"Sex" marks the spot
"Sex and Lucia" is an unashamedly erotic tour of Spain, and if the plot is a little dysfunctional, well . . . did we mention the erotic part?
By DAVID N. BUTTERWORTH
Spanish writer/director Julio Medem summarizes the plot of his latest film, "Sex and Lucía" (Lucía Y El Sexo), fairly straightforwardly:
"Lucía is a young waitress in a restaurant in the centre of Madrid. After the loss of her longtime boyfriend, a writer, she seeks refuge on a quiet, secluded Mediterranean island. There, bathed in an atmosphere of fresh air and dazzling sun, Lucía begins to discover the dark corners of her past relationship, as if they were forbidden passages of a novel which the author now, from afar, allows her to read."
In terms of its narrative, however, "Sex and Lucía" is far from straightforward. It starts at the end, almost, and tells the bulk of its story through flashbacks coming back upwards through the middle and then dropping, like a stone, into a hole at the end (to start all over again?). Its characters come together and intertwine, as you would expect, and the associations are sometimes intriguing, sometimes obvious, and Medem shoots most of the Mediterranean island scenes (most likely the tiny isle of Formentera off the Spanish coast, where the director found his inspiration for the piece) in this white-hot bleached-out digital style that makes you want to reach for the bottled water constantly boy is it HOT out there!
|SEX AND LUCIA|
|Original title: Lucia y el Sexo.|
Written and directed by: Julio Medem.
Cast: Paz Vega, Tristán Ulloa, Najwa Nimri, Daniel Freire, Elena Anaya, Javier Cámara, Silvia Llanos, Diana Suárez..
In Spanish with English subtitles.
Related links: Official site | All of David N. Butterworth's reviews at Rotten Tomatoes
Unlike Steven Soderbergh's latest, there's also an abundance of full frontal nudity (of both genders) in the film and then some, and even though "Sex and Lucía" was released unrated, there's enough graphic sex to warrant an NC-17 had the MPAA gotten their hands on it, so keep the kiddies well at home.
All this sort of adds up. In some ways it sort of adds up to another "Y Tu Mamá También," that sexually-oriented road movie from earlier this year directed by the Mexican filmmaker Alfonso Cuarón. The films are quite similar as it happens, with Cuarón's film slightly edging out Medem's in terms of its complexity and narrative strength. "Sex and Lucía" seems a little less focused, which probably makes sense when you realize the director was initially working on two separate scripts that, at one point, he decided to conjoin (detractors would add not very well).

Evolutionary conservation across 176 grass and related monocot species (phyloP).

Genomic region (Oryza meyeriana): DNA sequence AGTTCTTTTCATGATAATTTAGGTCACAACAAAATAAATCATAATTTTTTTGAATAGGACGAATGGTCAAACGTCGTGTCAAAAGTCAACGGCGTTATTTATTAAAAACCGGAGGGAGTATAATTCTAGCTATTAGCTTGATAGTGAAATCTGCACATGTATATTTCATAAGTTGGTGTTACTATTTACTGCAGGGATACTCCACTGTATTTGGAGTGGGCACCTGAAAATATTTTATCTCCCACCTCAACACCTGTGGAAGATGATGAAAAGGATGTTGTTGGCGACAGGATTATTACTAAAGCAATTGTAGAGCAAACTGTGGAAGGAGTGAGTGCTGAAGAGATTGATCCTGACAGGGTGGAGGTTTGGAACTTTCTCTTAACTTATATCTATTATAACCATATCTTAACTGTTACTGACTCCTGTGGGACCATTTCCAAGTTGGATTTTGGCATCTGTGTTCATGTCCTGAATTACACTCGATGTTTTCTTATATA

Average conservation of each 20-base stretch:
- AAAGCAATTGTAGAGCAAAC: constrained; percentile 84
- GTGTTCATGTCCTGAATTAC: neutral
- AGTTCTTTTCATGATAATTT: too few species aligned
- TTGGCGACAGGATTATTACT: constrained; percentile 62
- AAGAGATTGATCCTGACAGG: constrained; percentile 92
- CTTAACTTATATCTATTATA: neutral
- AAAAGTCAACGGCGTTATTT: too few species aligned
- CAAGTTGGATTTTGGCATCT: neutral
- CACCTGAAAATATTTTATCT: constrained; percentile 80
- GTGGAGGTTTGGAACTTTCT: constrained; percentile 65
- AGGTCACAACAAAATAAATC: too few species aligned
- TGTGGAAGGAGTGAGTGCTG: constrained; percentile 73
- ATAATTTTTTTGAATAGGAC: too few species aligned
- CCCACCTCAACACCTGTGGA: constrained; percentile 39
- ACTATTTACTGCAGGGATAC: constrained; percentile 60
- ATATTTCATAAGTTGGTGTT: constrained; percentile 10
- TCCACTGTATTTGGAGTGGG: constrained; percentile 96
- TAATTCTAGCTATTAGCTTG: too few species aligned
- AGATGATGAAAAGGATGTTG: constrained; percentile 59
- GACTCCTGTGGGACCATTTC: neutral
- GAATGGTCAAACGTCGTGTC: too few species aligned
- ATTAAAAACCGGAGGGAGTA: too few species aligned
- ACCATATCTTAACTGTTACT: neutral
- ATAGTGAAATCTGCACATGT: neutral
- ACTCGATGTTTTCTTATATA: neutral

| ||If "Sex and Lucía" arouses anything (don't get me wrong; it is erotic) then it's the energy and the imagination to make your own sense of it. And even if, in the end, you can't, I daresay you'll have a lot of fun trying.|
"Y Tu Mamá También" benefited from a strong central female character and the same is true here. Paz Vega turns in a brave, controlled performance as the eponymous Lucía, seeking out meaning after her boyfriend appears to have been killed in an accident, a writer named Lorenzo (Tristán Ulloa), to whom she walked right up and proposed on the strength of his first novel. There follows a lot of copulating and uninhibited nudity and frank, unembarrassed use of closeups the likes of which you don't ordinarily see in your standard Mel Gibson flick.
It's often hard to tell, however, whether the characters in the film are real, or the product of Lorenzo's fruitful imagination, freed from his writer's block by the lusty Lucía. To some it probably doesn't much matter. If "Sex and Lucía" arouses anything (don't get me wrong; it is erotic) then it's the energy and the imagination to make your own sense of it. And even if, in the end (or at the beginning), you can't, I daresay you'll have a lot of fun trying.
|SEPTEMBER 11, 2002|
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Reader comments on Sex and Lucia:
Bueno from reb, Oct 31, 2002
sex from thanh, Nov 29, 2003
HI from seemond, Nov 25, 2004
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